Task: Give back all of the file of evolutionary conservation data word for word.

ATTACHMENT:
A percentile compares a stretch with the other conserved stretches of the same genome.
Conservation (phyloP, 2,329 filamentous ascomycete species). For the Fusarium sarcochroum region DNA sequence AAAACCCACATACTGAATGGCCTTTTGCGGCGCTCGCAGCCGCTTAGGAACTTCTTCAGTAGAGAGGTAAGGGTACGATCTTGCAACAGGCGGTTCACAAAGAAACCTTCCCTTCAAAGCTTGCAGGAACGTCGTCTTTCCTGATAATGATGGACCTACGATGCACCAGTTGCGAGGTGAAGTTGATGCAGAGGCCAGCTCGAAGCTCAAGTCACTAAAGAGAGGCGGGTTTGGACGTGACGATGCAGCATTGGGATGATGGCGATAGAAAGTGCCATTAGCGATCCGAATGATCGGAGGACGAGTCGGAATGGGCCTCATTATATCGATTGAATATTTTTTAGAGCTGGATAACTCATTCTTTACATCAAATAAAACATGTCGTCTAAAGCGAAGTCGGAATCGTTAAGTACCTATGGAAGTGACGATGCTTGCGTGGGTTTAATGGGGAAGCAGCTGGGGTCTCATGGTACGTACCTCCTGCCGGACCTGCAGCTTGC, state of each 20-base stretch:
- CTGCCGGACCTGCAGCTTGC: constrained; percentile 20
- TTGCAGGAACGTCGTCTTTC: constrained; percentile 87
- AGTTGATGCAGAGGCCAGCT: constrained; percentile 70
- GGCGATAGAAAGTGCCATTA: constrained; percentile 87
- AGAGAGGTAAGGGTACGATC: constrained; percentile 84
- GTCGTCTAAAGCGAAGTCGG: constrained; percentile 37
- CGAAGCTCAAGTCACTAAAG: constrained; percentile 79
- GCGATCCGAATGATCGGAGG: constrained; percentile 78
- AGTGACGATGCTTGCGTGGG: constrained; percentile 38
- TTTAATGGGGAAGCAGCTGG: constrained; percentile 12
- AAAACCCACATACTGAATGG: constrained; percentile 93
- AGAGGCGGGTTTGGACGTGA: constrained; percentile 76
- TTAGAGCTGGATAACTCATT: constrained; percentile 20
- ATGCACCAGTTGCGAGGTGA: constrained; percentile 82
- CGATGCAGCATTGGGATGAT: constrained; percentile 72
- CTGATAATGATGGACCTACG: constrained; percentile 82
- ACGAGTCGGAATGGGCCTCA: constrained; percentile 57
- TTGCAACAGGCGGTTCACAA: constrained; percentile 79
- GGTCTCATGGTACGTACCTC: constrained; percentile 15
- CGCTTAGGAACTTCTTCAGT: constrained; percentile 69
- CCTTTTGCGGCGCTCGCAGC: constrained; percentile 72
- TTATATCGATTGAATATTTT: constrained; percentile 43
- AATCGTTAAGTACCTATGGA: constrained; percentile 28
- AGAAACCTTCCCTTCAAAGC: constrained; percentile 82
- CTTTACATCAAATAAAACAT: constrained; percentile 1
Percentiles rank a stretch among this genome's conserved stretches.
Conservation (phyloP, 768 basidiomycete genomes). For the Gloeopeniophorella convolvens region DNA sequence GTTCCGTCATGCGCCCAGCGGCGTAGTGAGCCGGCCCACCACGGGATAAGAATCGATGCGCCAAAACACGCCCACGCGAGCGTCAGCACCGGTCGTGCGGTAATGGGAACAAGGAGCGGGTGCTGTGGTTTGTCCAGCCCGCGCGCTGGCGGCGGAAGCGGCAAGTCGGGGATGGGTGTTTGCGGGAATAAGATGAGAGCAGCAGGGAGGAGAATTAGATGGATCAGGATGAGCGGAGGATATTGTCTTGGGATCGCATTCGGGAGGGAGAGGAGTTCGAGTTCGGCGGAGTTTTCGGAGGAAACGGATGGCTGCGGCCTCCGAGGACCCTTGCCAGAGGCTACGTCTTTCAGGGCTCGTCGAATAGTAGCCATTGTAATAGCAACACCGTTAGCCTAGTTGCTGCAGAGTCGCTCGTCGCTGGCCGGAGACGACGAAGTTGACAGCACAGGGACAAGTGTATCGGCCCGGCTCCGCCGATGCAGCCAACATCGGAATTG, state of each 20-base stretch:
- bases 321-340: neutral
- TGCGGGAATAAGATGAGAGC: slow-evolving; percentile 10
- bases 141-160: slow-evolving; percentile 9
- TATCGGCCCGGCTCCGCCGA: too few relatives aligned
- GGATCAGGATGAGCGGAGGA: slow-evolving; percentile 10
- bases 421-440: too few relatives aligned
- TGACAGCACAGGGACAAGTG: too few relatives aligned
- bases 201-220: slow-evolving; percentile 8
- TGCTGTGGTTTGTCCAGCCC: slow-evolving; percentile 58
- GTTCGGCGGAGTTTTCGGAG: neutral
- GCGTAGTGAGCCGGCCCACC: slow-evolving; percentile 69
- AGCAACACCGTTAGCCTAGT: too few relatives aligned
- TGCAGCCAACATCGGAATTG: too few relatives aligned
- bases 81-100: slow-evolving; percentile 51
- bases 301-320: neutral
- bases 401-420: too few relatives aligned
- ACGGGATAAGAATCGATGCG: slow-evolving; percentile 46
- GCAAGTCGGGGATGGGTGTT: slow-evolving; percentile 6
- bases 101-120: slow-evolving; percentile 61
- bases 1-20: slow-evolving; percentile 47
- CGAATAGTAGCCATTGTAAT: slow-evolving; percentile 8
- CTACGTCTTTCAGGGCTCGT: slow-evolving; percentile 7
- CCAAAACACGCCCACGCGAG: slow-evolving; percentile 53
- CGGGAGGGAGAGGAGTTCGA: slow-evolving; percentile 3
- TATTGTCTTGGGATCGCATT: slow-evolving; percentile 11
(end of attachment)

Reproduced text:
A percentile compares a stretch with the other conserved stretches of the same genome.
Conservation (phyloP, 2,329 filamentous ascomycete species). For the Fusarium sarcochroum region DNA sequence AAAACCCACATACTGAATGGCCTTTTGCGGCGCTCGCAGCCGCTTAGGAACTTCTTCAGTAGAGAGGTAAGGGTACGATCTTGCAACAGGCGGTTCACAAAGAAACCTTCCCTTCAAAGCTTGCAGGAACGTCGTCTTTCCTGATAATGATGGACCTACGATGCACCAGTTGCGAGGTGAAGTTGATGCAGAGGCCAGCTCGAAGCTCAAGTCACTAAAGAGAGGCGGGTTTGGACGTGACGATGCAGCATTGGGATGATGGCGATAGAAAGTGCCATTAGCGATCCGAATGATCGGAGGACGAGTCGGAATGGGCCTCATTATATCGATTGAATATTTTTTAGAGCTGGATAACTCATTCTTTACATCAAATAAAACATGTCGTCTAAAGCGAAGTCGGAATCGTTAAGTACCTATGGAAGTGACGATGCTTGCGTGGGTTTAATGGGGAAGCAGCTGGGGTCTCATGGTACGTACCTCCTGCCGGACCTGCAGCTTGC, state of each 20-base stretch:
- CTGCCGGACCTGCAGCTTGC: constrained; percentile 20
- TTGCAGGAACGTCGTCTTTC: constrained; percentile 87
- AGTTGATGCAGAGGCCAGCT: constrained; percentile 70
- GGCGATAGAAAGTGCCATTA: constrained; percentile 87
- AGAGAGGTAAGGGTACGATC: constrained; percentile 84
- GTCGTCTAAAGCGAAGTCGG: constrained; percentile 37
- CGAAGCTCAAGTCACTAAAG: constrained; percentile 79
- GCGATCCGAATGATCGGAGG: constrained; percentile 78
- AGTGACGATGCTTGCGTGGG: constrained; percentile 38
- TTTAATGGGGAAGCAGCTGG: constrained; percentile 12
- AAAACCCACATACTGAATGG: constrained; percentile 93
- AGAGGCGGGTTTGGACGTGA: constrained; percentile 76
- TTAGAGCTGGATAACTCATT: constrained; percentile 20
- ATGCACCAGTTGCGAGGTGA: constrained; percentile 82
- CGATGCAGCATTGGGATGAT: constrained; percentile 72
- CTGATAATGATGGACCTACG: constrained; percentile 82
- ACGAGTCGGAATGGGCCTCA: constrained; percentile 57
- TTGCAACAGGCGGTTCACAA: constrained; percentile 79
- GGTCTCATGGTACGTACCTC: constrained; percentile 15
- CGCTTAGGAACTTCTTCAGT: constrained; percentile 69
- CCTTTTGCGGCGCTCGCAGC: constrained; percentile 72
- TTATATCGATTGAATATTTT: constrained; percentile 43
- AATCGTTAAGTACCTATGGA: constrained; percentile 28
- AGAAACCTTCCCTTCAAAGC: constrained; percentile 82
- CTTTACATCAAATAAAACAT: constrained; percentile 1
Percentiles rank a stretch among this genome's conserved stretches.
Conservation (phyloP, 768 basidiomycete genomes). For the Gloeopeniophorella convolvens region DNA sequence GTTCCGTCATGCGCCCAGCGGCGTAGTGAGCCGGCCCACCACGGGATAAGAATCGATGCGCCAAAACACGCCCACGCGAGCGTCAGCACCGGTCGTGCGGTAATGGGAACAAGGAGCGGGTGCTGTGGTTTGTCCAGCCCGCGCGCTGGCGGCGGAAGCGGCAAGTCGGGGATGGGTGTTTGCGGGAATAAGATGAGAGCAGCAGGGAGGAGAATTAGATGGATCAGGATGAGCGGAGGATATTGTCTTGGGATCGCATTCGGGAGGGAGAGGAGTTCGAGTTCGGCGGAGTTTTCGGAGGAAACGGATGGCTGCGGCCTCCGAGGACCCTTGCCAGAGGCTACGTCTTTCAGGGCTCGTCGAATAGTAGCCATTGTAATAGCAACACCGTTAGCCTAGTTGCTGCAGAGTCGCTCGTCGCTGGCCGGAGACGACGAAGTTGACAGCACAGGGACAAGTGTATCGGCCCGGCTCCGCCGATGCAGCCAACATCGGAATTG, state of each 20-base stretch:
- bases 321-340: neutral
- TGCGGGAATAAGATGAGAGC: slow-evolving; percentile 10
- bases 141-160: slow-evolving; percentile 9
- TATCGGCCCGGCTCCGCCGA: too few relatives aligned
- GGATCAGGATGAGCGGAGGA: slow-evolving; percentile 10
- bases 421-440: too few relatives aligned
- TGACAGCACAGGGACAAGTG: too few relatives aligned
- bases 201-220: slow-evolving; percentile 8
- TGCTGTGGTTTGTCCAGCCC: slow-evolving; percentile 58
- GTTCGGCGGAGTTTTCGGAG: neutral
- GCGTAGTGAGCCGGCCCACC: slow-evolving; percentile 69
- AGCAACACCGTTAGCCTAGT: too few relatives aligned
- TGCAGCCAACATCGGAATTG: too few relatives aligned
- bases 81-100: slow-evolving; percentile 51
- bases 301-320: neutral
- bases 401-420: too few relatives aligned
- ACGGGATAAGAATCGATGCG: slow-evolving; percentile 46
- GCAAGTCGGGGATGGGTGTT: slow-evolving; percentile 6
- bases 101-120: slow-evolving; percentile 61
- bases 1-20: slow-evolving; percentile 47
- CGAATAGTAGCCATTGTAAT: slow-evolving; percentile 8
- CTACGTCTTTCAGGGCTCGT: slow-evolving; percentile 7
- CCAAAACACGCCCACGCGAG: slow-evolving; percentile 53
- CGGGAGGGAGAGGAGTTCGA: slow-evolving; percentile 3
- TATTGTCTTGGGATCGCATT: slow-evolving; percentile 11